Saturday, June 18, 2005


May 12 was a sad day for Muslims. Across the world, Muslims mourned the passing of one of the greatest scholars of classical Islam. This shaykh, known to his Muslim readership as Abu Bakr Siraj ad-Din, wrote one of the definitive books on the life of the Prophet Muhammad. He also wrote 11 other books, including one with the defiant title of Ancient Beliefs and Modern Superstitions.

I remember first hearing about Shaykh Abu Bakr. One of my father’s good friends mentioned the shaykh and praised his biographical work on the prophet. Some years later, I bought a set of 20 tapes of lectures by an American Imam named Hamza Yusuf. The lectures were based on a study of the shaykh’s biographical work.

I joined millions of Muslims around the world in mourning the death of Shaykh Abu Bakr. Yet hardly any western newspaper mentioned his passing. It was as if the event went unnoticed. Britain’s left-leaning The Guardian newspaper did publish a short obituary. Much of the material for this article has been taken from that obituary, written by British author Gai Eaton.

I am not aware of any other western newspaper which mentioned his passing.

So who was this mysterious shaykh that most Muslims have heard of and most non-Muslims seem to ignore? Was this Shaykh Abu Bakr the leader of a terrorist outfit from Indonesia or Iraq? Was he a nasty beedy-eyed chap of Middle Eastern appearance who gave speeches in rolling Arabic?

Shaykh Abu Bakr was born on January 24, 1909. He was born in a place called Burnage in Lancashire. His parents christened him "Martin". His family name was Lings. Out of respect for the deceased and those who mourn him, I will refer to him simply as “the Shaykh” (the term Shaykh is commonly used as a title for spiritual elders).

The Shaykh spent his early years in the United States. Later, he returned to England where he attended Clifton College, Bristol. He was head prefect at this exclusive English private school (or public school for any UK readers).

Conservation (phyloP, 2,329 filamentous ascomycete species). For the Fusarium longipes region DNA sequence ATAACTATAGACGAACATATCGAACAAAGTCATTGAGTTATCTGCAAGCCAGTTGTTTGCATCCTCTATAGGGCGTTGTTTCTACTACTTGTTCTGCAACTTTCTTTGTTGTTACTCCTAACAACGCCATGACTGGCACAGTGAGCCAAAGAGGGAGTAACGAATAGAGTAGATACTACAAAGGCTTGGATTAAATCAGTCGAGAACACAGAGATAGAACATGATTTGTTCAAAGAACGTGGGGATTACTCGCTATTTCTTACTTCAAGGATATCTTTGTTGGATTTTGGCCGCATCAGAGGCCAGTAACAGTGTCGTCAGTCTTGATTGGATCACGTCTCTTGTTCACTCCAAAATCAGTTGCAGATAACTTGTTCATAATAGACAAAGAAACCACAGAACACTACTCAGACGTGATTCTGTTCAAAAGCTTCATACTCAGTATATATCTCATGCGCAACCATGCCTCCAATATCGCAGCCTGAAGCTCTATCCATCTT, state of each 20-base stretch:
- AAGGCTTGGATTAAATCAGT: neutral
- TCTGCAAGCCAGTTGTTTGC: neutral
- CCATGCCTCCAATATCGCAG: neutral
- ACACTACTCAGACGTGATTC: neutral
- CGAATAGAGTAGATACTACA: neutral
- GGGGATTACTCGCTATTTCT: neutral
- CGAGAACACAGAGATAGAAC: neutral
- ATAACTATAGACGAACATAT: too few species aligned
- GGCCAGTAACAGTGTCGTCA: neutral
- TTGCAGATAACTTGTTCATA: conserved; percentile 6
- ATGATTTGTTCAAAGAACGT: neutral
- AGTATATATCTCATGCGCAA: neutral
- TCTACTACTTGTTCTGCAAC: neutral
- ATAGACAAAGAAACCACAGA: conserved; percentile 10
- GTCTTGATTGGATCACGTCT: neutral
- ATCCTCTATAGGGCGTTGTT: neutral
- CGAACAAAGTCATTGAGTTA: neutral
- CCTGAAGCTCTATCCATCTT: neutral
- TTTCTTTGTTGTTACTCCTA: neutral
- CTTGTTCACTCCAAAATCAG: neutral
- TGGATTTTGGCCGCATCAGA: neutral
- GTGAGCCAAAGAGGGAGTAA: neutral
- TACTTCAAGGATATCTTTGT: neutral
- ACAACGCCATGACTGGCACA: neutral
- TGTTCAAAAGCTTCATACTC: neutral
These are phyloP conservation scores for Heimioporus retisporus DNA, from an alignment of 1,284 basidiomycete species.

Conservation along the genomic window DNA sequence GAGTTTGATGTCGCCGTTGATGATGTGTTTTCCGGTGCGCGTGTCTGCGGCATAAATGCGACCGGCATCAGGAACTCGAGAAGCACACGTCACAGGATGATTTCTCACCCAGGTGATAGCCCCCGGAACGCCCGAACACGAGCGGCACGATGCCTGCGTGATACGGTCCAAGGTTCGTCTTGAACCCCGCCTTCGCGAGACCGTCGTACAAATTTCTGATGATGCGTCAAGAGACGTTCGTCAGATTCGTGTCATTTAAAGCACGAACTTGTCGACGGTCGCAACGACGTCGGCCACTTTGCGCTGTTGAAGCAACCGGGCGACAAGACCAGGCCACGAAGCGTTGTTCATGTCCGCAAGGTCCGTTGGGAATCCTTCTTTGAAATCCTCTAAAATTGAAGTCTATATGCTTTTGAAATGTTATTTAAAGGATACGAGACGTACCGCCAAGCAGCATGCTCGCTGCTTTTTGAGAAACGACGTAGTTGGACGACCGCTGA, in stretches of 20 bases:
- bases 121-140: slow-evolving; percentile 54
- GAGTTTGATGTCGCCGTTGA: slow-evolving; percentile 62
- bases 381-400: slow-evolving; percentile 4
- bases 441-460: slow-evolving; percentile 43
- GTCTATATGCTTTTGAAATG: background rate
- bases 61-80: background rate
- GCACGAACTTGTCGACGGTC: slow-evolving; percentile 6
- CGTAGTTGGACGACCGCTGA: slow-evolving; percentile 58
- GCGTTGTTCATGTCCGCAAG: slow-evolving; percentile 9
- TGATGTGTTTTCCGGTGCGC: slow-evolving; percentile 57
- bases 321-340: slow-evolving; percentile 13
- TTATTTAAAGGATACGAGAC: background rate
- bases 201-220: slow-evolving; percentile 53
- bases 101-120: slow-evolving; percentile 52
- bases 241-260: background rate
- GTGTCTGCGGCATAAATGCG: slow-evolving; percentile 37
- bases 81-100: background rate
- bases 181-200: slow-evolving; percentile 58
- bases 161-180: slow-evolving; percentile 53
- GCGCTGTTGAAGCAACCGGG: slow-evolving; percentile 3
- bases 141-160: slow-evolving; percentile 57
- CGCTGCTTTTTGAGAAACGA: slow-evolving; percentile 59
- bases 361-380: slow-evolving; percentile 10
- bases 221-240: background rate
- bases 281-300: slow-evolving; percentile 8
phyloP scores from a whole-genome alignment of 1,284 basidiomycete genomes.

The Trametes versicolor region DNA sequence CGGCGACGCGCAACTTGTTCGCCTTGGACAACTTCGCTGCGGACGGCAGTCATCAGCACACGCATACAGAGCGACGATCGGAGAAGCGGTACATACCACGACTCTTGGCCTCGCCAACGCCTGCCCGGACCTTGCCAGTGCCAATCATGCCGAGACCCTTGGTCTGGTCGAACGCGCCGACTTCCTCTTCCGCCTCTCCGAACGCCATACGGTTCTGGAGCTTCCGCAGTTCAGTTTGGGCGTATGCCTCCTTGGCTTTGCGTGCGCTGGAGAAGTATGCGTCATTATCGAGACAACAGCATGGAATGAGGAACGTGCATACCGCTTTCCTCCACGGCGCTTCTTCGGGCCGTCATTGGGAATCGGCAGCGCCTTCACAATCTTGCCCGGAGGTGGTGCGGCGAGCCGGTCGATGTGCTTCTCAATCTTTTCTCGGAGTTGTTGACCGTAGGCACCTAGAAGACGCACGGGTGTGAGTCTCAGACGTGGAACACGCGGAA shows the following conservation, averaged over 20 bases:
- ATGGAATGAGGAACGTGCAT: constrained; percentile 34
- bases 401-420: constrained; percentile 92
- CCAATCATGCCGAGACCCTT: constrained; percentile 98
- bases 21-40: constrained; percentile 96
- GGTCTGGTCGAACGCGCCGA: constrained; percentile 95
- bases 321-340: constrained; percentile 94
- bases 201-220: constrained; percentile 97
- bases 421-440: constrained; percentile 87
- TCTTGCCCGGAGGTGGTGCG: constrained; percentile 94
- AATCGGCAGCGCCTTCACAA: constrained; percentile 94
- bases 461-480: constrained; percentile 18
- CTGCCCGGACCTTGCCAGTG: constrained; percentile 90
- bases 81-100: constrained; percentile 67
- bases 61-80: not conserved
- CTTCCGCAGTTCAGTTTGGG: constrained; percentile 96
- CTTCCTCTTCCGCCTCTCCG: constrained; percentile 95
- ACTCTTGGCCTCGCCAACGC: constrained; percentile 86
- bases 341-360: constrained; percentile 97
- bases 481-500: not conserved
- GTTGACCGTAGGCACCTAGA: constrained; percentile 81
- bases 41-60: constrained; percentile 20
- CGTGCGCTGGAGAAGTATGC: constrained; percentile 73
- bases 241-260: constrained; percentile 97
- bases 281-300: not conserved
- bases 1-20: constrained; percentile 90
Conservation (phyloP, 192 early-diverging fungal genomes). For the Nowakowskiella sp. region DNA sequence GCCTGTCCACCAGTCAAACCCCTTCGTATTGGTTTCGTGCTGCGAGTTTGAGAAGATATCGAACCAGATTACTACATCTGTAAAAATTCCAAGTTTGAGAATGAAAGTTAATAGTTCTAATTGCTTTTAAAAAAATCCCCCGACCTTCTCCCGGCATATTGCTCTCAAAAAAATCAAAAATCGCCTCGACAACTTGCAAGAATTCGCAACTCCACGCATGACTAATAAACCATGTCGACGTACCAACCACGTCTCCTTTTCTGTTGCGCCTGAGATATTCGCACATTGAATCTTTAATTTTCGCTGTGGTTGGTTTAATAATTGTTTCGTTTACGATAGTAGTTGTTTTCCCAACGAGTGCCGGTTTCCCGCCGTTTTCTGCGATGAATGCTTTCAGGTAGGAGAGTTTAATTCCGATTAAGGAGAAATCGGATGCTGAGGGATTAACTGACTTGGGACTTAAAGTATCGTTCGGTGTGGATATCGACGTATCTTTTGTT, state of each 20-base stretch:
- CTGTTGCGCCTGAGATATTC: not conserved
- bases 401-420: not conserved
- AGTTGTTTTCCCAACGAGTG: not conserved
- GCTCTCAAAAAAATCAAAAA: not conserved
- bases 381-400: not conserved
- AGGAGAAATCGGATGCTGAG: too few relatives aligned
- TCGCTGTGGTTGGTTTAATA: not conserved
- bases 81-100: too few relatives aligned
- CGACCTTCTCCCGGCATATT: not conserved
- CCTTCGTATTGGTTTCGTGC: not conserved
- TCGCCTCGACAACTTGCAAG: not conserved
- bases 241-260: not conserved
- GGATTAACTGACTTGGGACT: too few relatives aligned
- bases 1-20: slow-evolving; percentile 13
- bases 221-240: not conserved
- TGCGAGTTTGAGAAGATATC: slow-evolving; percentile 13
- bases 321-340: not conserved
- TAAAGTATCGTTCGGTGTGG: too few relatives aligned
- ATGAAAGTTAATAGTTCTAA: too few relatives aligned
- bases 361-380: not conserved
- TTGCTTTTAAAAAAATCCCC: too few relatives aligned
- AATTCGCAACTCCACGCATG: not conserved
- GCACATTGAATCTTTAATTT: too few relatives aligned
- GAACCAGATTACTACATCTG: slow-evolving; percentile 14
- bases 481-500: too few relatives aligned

The Shaykh’s tertiary studies commenced at Magdalen College, Oxford. He studied English, and became a close friend of the famous C.S.Lewis. In 1935, the Shaykh taught English courses in Lithuania.

In 1940, during the early years of World War II, the Shaykh travelled to Egypt to visit a friend who lectured in Cairo. As fate would have it, the Shaykh’s friend died in a motor accident, and the Shaykh was offered the teaching post. He stayed in Egypt until the early 1950s.

At this time, Gamal Abdel Nasser came to power and whipped up nationalist frenzy among young Egyptian students. Three of the Shaykh’s colleagues were killed. The Shaykh and his other colleagues of British origin were summarily dismissed. After 17 years of living in a village at the foot of the Pyramids, the Shaykh and his wife, Lesley Smalley, returned to England.

The post-war period was one of economic downturn for England and the rest of Europe. Work was hard to come by, and the Shaykh was forced to resume his studies. He followed up his BA in Arabic studies with a PhD thesis on the life of Algerian Sufi Ahmed al-Alawi. His wife, a physiotherapist, returned to work.

In 1954, the Shaykh found employment at the British Museum as assistant keeper of Oriental printed books and manuscripts. He held this position for about three decades, and the quiet reclusive work situation allowed the Shaykh to enter his most productive period of writing.